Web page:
EM 1110-2-1100 (Part III)
30 Apr 02
be useful in detailing both the potential existence and characteristics of such features for consideration in
Empirical shoreline models.
(1) In nature, many sections of coastline which are situated in the lee of a natural or artificial headland
feature a curved shoreline geometry. Where sections of coastline are situated between two headlands, and
particularly when there is a single, dominant wave direction, the shoreline may likewise assume a curved or
"scalloped" shape (see Figure III-2-27a). In both cases, the curved portion of the shoreline related to the
headland(s) is termed a crenulate or "spiral bay." Because of their geometries, these shorelines are also
sometimes termed "parabolic," "zeta-bay," or "log-spiral" shorelines. The shape results from longshore
transport processes which move sediment in the downdrift direction along the down-wave section of the
shoreline, and from processes associated with wave diffraction which move sediment in the opposite direction
in the immediate lee of the up-wave headland.
(2) Krumbein (1944b) and Yasso (1965) were among the first investigators to suggest that many
"static" shorelines in the vicinity of rocky or erosion-resistant headlands could be fit to a log-spiral curve.
Silvester (1970); Silvester and Ho (1972); Silvester, Tsuchiya, and Shibano (1980); and Hsu and Evans
(1989) utilized the concept to develop empirical guidance for maximum coastal indentation between two
headlands or coastal structures (such as seawalls or breakwaters) based on one dominant wave direction.
Practical application of the approach requires identification of a predominant wave direction and the proper
origin of the log-spiral curve. In a more theoretical effort, LeBlond (1972, 1979) derived equations for an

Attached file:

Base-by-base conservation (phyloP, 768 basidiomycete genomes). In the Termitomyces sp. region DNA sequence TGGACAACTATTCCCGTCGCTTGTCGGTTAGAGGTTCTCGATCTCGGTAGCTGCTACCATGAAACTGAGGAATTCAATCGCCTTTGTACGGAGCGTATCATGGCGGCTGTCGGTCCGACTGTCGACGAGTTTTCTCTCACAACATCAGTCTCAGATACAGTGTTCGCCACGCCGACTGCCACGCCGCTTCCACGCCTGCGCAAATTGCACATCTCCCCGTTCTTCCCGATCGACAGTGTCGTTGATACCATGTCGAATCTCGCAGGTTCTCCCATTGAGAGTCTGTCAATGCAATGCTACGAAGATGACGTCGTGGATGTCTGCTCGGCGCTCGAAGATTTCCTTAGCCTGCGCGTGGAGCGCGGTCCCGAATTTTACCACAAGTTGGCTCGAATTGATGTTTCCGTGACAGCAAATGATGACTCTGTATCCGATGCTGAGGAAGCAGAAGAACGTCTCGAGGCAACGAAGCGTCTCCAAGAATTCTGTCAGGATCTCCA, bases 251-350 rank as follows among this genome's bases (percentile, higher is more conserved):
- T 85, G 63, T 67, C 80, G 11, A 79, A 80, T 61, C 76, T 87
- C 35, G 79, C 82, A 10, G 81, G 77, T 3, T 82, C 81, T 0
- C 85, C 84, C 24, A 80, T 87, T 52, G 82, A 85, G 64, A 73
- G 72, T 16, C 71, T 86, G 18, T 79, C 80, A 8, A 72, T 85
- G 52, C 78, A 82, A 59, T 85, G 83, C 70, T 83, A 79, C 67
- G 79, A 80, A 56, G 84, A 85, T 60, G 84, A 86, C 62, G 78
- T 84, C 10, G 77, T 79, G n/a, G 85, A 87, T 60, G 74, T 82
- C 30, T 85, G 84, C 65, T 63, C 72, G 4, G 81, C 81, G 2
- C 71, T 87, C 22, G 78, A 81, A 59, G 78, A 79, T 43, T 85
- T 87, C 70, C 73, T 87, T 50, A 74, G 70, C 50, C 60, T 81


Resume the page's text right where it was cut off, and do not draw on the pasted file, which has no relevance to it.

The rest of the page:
equilibrium shoreline shape in the shadow zone of an upcoast headland based upon many simplifying
assumptions concerning refraction and diffraction and found the resulting shoreline to be very similar to the
log spiral shape. Rea and Komar (1975), Parker and Quigley (1980), and Finkelstein (1982) have also noted
the similarity of bay shoreline shapes to log spiral curves. Walton (1977) and Walton and Chiu (1977)
demonstrated that the log spiral curve is robust in the sense that most smooth curves found in nature can be
fit to a log spiral if fortuitous values of its parameters are chosen. Walton (1977) presents a simplified
procedure for evaluating a dynamic progression of static equilibrium shorelines downcoast from headland-
type features using the concept of the littoral energy rose.
(3) Using shoreline data from prototype bays considered to be in static equilibrium and from physical
models, Hsu, Silvester, and Xia (1987, 1989a, 1989b) presented an alternate expression to approximate the
shoreline in the lee of headland-type features:
' Co % C1
where the geometric parameters R, Ro, β, and θ are as shown in Figure III-2-27a, and values for the
coefficients C0, C1, and C2 are shown in Figure III-2-27b. The distance Ro corresponds to a control line drawn
between the ends of the headlands that define a given section of shoreline. In the case of a single, upcoast
headland, the distance Ro is the length of a control line drawn from the end of the headland to the nearest point
on the downcoast shoreline at which the shoreline is parallel with the predominant wave crest. The distance
R, measured from the end of the upcoast headland, defines the location of the shoreline at angles θ measured
from the predominant wave crest. The angle β is that between the predominant wave direction and the control
(4) The tidal shoreline which Equation 2-24 represents is not clear, but might be interpreted to represent
the mean water shoreline. The data upon which Equation 2-24 is based are principally limited to β > 22E.
Longshore Sediment Transport